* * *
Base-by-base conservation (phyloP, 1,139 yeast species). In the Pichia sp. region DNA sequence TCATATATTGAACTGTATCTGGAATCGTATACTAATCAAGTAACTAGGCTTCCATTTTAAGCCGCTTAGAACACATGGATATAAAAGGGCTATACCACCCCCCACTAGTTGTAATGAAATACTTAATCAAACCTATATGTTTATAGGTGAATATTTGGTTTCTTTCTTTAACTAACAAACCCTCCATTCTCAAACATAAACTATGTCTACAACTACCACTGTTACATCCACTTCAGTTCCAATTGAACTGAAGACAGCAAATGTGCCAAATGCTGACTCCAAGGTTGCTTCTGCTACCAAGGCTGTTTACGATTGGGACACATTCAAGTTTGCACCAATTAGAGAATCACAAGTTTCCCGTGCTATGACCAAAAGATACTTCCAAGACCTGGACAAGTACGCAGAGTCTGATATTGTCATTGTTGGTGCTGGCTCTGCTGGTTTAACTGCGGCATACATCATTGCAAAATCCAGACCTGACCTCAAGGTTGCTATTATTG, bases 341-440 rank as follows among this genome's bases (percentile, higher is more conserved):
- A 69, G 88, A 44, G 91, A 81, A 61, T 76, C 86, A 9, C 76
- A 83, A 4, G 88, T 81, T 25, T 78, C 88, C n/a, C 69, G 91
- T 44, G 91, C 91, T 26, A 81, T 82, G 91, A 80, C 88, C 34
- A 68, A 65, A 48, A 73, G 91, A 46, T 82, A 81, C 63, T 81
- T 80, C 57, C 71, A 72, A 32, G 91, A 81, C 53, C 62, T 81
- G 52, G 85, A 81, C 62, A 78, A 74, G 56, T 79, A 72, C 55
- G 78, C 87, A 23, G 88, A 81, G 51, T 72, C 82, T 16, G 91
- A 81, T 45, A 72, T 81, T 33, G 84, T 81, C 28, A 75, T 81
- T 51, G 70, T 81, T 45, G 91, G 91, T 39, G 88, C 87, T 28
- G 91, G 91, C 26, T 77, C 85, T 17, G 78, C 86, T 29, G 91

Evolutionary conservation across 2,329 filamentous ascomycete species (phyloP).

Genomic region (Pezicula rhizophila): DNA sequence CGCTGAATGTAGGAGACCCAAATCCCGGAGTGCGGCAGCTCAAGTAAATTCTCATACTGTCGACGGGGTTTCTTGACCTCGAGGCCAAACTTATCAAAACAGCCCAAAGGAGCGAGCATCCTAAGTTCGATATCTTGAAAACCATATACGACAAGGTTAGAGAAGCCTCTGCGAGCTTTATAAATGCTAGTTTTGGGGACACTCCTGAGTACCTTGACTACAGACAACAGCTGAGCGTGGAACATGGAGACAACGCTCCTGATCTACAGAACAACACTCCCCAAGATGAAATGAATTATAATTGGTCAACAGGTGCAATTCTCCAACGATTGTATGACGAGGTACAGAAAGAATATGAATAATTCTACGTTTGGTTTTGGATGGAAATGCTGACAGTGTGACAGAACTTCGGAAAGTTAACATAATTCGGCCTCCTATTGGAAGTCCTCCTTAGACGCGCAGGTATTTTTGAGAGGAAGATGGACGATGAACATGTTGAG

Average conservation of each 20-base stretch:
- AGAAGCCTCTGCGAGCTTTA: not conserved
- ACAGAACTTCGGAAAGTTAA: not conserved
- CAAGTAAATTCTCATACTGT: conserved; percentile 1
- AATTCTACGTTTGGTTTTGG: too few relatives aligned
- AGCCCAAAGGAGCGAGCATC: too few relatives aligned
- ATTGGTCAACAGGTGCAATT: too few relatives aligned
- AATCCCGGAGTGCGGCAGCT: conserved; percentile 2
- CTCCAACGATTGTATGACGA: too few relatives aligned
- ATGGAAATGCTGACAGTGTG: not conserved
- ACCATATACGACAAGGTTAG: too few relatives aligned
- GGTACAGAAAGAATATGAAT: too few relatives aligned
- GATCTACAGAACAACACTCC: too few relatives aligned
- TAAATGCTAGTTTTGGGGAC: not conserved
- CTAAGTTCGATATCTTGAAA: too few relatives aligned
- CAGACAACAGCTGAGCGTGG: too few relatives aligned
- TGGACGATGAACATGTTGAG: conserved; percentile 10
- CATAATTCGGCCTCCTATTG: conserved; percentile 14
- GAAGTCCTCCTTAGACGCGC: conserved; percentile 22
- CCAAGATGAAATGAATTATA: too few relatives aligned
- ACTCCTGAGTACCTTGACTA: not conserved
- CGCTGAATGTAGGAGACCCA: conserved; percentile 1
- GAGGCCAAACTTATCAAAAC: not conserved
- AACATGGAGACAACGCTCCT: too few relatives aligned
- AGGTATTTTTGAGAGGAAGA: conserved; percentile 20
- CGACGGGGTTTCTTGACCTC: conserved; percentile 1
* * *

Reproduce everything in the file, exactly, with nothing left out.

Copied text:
Base-by-base conservation (phyloP, 1,139 yeast species). In the Pichia sp. region DNA sequence TCATATATTGAACTGTATCTGGAATCGTATACTAATCAAGTAACTAGGCTTCCATTTTAAGCCGCTTAGAACACATGGATATAAAAGGGCTATACCACCCCCCACTAGTTGTAATGAAATACTTAATCAAACCTATATGTTTATAGGTGAATATTTGGTTTCTTTCTTTAACTAACAAACCCTCCATTCTCAAACATAAACTATGTCTACAACTACCACTGTTACATCCACTTCAGTTCCAATTGAACTGAAGACAGCAAATGTGCCAAATGCTGACTCCAAGGTTGCTTCTGCTACCAAGGCTGTTTACGATTGGGACACATTCAAGTTTGCACCAATTAGAGAATCACAAGTTTCCCGTGCTATGACCAAAAGATACTTCCAAGACCTGGACAAGTACGCAGAGTCTGATATTGTCATTGTTGGTGCTGGCTCTGCTGGTTTAACTGCGGCATACATCATTGCAAAATCCAGACCTGACCTCAAGGTTGCTATTATTG, bases 341-440 rank as follows among this genome's bases (percentile, higher is more conserved):
- A 69, G 88, A 44, G 91, A 81, A 61, T 76, C 86, A 9, C 76
- A 83, A 4, G 88, T 81, T 25, T 78, C 88, C n/a, C 69, G 91
- T 44, G 91, C 91, T 26, A 81, T 82, G 91, A 80, C 88, C 34
- A 68, A 65, A 48, A 73, G 91, A 46, T 82, A 81, C 63, T 81
- T 80, C 57, C 71, A 72, A 32, G 91, A 81, C 53, C 62, T 81
- G 52, G 85, A 81, C 62, A 78, A 74, G 56, T 79, A 72, C 55
- G 78, C 87, A 23, G 88, A 81, G 51, T 72, C 82, T 16, G 91
- A 81, T 45, A 72, T 81, T 33, G 84, T 81, C 28, A 75, T 81
- T 51, G 70, T 81, T 45, G 91, G 91, T 39, G 88, C 87, T 28
- G 91, G 91, C 26, T 77, C 85, T 17, G 78, C 86, T 29, G 91

Evolutionary conservation across 2,329 filamentous ascomycete species (phyloP).

Genomic region (Pezicula rhizophila): DNA sequence CGCTGAATGTAGGAGACCCAAATCCCGGAGTGCGGCAGCTCAAGTAAATTCTCATACTGTCGACGGGGTTTCTTGACCTCGAGGCCAAACTTATCAAAACAGCCCAAAGGAGCGAGCATCCTAAGTTCGATATCTTGAAAACCATATACGACAAGGTTAGAGAAGCCTCTGCGAGCTTTATAAATGCTAGTTTTGGGGACACTCCTGAGTACCTTGACTACAGACAACAGCTGAGCGTGGAACATGGAGACAACGCTCCTGATCTACAGAACAACACTCCCCAAGATGAAATGAATTATAATTGGTCAACAGGTGCAATTCTCCAACGATTGTATGACGAGGTACAGAAAGAATATGAATAATTCTACGTTTGGTTTTGGATGGAAATGCTGACAGTGTGACAGAACTTCGGAAAGTTAACATAATTCGGCCTCCTATTGGAAGTCCTCCTTAGACGCGCAGGTATTTTTGAGAGGAAGATGGACGATGAACATGTTGAG

Average conservation of each 20-base stretch:
- AGAAGCCTCTGCGAGCTTTA: not conserved
- ACAGAACTTCGGAAAGTTAA: not conserved
- CAAGTAAATTCTCATACTGT: conserved; percentile 1
- AATTCTACGTTTGGTTTTGG: too few relatives aligned
- AGCCCAAAGGAGCGAGCATC: too few relatives aligned
- ATTGGTCAACAGGTGCAATT: too few relatives aligned
- AATCCCGGAGTGCGGCAGCT: conserved; percentile 2
- CTCCAACGATTGTATGACGA: too few relatives aligned
- ATGGAAATGCTGACAGTGTG: not conserved
- ACCATATACGACAAGGTTAG: too few relatives aligned
- GGTACAGAAAGAATATGAAT: too few relatives aligned
- GATCTACAGAACAACACTCC: too few relatives aligned
- TAAATGCTAGTTTTGGGGAC: not conserved
- CTAAGTTCGATATCTTGAAA: too few relatives aligned
- CAGACAACAGCTGAGCGTGG: too few relatives aligned
- TGGACGATGAACATGTTGAG: conserved; percentile 10
- CATAATTCGGCCTCCTATTG: conserved; percentile 14
- GAAGTCCTCCTTAGACGCGC: conserved; percentile 22
- CCAAGATGAAATGAATTATA: too few relatives aligned
- ACTCCTGAGTACCTTGACTA: not conserved
- CGCTGAATGTAGGAGACCCA: conserved; percentile 1
- GAGGCCAAACTTATCAAAAC: not conserved
- AACATGGAGACAACGCTCCT: too few relatives aligned
- AGGTATTTTTGAGAGGAAGA: conserved; percentile 20
- CGACGGGGTTTCTTGACCTC: conserved; percentile 1